The Lara Brothers perform as a band all year round. They do not see Parang as seasonal but are probably the only band left that still observes the traditions of Easter and May Cross. Add to this the great demand for performances by the band and you would find that they perform on more weekends in one year than many bands do in two or three years.
Brothers Antonio, Victor and Tito have all gone on to sing in that great Parang band in the sky. The venerable and stalwart Willie continues to lead the band even at the age of eighty one, showing absolutely no signs of letting up. Having won every possible accolade including a Humming Bird (Silver) Medal, one might ask, “Why continue?” The answer must come from a phrase constantly used by Tito to explain everything about Parang: “Is de love!” We have seen that love made manifest in the music of these truly remarkable gentlemen. May it live on forever.
Richard Mendez and Ricardo Rambally
The Lara Brothers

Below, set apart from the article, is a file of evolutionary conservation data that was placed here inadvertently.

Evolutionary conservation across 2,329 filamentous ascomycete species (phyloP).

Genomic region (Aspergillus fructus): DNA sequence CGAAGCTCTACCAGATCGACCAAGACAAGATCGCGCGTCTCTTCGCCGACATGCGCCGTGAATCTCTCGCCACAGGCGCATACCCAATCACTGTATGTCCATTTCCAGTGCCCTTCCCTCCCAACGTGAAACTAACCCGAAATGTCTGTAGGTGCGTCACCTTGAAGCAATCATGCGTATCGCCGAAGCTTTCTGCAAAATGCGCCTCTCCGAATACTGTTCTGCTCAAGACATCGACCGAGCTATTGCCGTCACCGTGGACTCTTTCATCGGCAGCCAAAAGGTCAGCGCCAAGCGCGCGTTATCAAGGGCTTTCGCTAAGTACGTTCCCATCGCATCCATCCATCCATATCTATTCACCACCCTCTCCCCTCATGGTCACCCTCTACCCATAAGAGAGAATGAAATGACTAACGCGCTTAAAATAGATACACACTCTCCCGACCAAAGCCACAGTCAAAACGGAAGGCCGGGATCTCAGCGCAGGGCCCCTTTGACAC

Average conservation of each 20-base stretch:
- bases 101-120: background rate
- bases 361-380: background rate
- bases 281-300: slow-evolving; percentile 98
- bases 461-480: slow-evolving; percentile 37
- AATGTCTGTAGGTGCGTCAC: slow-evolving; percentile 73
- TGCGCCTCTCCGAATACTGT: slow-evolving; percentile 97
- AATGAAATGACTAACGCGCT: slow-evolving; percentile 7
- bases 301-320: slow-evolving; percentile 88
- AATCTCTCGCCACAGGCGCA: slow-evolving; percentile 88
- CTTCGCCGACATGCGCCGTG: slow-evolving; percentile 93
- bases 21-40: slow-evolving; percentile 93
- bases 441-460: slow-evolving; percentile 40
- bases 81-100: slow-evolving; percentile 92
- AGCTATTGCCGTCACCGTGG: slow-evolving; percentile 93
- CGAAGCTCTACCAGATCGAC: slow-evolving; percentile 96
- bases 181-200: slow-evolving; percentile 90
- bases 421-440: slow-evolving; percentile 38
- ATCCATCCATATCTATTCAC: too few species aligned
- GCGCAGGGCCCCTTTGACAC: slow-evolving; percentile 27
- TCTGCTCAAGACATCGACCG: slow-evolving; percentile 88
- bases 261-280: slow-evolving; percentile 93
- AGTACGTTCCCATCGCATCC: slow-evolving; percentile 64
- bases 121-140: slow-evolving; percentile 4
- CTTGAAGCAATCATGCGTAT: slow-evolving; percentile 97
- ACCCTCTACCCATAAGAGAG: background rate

This family of four brothers (Antonio, Tito, Willie, Victor), and two sisters is proud to be related to the cricket superstar, Brian Lara, through more than one connection. They started singing in Caura with their father, lgnacio Monastero, in the 1940’s. Ignacio was Venezuelan and only spoke Spanish. As he got old and left the band they took the maiden name of their mother, Lena Lara, and became the "Lara Brothers". The youngest brother, Victor, left the band because of pressure of work but still gives guest appearances with them. The oldest, Antonio, stayed with the band nearly up to the time of his death three years ago. The brothers welcome newcomers open-heartedly. Andrew La Fortune, who was originally from Moruga, appeared with his guitar one Friday during rehearsals and asked to join. He is one of the best parang guitarists and also plays the mandolin. Irvine Antoine also from Santa Cruz, joined the band, in the very early days when he was just 16 years of age. And so others have been recruited by the band, including many of Tito’s sons, two of whom, Carlos and Daniel, are still with them.